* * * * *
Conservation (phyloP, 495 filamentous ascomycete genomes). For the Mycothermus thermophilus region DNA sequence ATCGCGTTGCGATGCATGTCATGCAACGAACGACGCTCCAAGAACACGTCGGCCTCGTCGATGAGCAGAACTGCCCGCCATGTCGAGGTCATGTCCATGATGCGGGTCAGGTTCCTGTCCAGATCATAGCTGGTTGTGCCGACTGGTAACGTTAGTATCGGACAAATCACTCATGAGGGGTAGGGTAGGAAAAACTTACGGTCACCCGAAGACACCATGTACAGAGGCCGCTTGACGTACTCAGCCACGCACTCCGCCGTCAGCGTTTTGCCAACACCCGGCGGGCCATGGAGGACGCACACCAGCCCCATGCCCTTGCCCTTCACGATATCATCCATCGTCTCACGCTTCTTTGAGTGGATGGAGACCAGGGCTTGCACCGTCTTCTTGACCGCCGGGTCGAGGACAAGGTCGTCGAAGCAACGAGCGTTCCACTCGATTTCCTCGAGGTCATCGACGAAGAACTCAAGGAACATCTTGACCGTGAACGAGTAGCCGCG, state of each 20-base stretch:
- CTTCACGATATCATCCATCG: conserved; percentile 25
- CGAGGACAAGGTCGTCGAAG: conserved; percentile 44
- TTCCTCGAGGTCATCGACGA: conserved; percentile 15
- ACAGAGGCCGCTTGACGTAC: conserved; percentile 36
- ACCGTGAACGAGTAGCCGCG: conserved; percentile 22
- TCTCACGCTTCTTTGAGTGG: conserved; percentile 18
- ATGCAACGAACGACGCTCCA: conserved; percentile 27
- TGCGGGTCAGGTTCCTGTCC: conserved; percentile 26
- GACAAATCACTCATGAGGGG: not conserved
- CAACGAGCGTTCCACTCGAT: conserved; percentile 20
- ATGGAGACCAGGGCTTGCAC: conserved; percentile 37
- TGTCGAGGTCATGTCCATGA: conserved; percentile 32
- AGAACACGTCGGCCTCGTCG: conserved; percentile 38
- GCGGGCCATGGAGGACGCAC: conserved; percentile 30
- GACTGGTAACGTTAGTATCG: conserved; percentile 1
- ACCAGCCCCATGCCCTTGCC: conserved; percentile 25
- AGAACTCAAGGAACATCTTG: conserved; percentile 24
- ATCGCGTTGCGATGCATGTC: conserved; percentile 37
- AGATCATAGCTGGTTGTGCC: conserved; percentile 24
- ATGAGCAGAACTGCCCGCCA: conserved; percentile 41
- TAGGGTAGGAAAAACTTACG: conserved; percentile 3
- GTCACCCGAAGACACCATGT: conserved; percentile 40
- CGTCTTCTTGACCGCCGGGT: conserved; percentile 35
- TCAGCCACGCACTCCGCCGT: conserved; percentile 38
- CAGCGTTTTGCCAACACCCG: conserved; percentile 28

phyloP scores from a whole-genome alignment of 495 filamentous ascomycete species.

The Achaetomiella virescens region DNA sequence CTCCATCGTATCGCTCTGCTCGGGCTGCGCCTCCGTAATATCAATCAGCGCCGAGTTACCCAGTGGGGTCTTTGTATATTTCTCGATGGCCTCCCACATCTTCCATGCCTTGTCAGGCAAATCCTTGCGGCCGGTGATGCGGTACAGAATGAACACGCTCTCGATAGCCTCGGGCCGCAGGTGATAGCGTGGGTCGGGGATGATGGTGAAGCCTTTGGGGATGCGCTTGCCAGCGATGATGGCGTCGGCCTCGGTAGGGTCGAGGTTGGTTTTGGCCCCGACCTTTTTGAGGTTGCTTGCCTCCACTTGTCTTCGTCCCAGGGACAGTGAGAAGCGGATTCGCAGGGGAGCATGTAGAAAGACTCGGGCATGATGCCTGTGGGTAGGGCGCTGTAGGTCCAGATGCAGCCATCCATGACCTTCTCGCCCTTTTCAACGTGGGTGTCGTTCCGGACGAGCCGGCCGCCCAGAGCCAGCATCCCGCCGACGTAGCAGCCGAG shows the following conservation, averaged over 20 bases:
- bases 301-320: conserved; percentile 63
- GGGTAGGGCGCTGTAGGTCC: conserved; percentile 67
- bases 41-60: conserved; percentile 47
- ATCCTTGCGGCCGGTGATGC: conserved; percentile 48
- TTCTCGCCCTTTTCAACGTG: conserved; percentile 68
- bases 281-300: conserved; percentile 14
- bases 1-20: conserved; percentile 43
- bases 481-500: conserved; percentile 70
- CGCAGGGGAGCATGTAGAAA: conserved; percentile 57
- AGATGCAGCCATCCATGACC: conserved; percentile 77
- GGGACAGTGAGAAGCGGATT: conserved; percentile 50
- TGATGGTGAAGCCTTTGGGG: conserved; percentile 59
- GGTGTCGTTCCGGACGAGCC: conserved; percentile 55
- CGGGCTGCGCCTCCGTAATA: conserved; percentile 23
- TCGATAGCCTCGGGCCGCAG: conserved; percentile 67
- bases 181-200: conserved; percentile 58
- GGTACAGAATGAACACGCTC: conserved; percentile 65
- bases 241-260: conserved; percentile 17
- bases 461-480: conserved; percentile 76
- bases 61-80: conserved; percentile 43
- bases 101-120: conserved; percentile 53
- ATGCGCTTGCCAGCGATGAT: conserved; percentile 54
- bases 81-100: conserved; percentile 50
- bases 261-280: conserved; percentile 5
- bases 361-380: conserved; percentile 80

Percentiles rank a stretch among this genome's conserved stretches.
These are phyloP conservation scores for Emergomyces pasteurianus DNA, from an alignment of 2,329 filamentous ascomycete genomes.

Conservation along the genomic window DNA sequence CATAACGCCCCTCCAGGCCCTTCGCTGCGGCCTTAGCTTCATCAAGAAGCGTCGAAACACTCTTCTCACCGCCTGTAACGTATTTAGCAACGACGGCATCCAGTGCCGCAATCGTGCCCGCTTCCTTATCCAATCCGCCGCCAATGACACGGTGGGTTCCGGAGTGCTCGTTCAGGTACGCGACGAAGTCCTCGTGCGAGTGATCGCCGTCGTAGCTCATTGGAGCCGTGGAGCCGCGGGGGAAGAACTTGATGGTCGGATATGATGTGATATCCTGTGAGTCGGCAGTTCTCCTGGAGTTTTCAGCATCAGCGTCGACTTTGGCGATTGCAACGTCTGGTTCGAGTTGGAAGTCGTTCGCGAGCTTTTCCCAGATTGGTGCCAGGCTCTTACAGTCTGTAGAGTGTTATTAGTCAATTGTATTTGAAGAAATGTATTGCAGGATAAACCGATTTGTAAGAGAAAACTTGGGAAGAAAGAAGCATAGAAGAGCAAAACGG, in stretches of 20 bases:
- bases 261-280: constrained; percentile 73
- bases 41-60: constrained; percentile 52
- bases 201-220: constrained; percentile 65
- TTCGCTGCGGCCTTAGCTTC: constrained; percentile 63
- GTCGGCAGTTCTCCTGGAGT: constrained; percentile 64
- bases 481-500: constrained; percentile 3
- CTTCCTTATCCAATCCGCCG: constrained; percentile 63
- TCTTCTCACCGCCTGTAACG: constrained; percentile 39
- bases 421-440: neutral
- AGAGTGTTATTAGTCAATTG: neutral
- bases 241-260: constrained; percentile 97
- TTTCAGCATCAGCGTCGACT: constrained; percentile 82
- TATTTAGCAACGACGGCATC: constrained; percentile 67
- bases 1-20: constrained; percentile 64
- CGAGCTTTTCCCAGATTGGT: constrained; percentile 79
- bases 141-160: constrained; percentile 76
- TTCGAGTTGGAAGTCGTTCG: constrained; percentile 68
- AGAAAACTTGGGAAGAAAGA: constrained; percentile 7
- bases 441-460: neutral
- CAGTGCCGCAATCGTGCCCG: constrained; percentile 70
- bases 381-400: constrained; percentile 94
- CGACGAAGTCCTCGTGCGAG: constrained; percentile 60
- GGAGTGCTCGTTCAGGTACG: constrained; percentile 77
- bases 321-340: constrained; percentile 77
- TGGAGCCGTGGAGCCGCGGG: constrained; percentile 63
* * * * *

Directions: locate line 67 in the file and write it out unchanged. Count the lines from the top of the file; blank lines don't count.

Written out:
- bases 241-260: constrained; percentile 97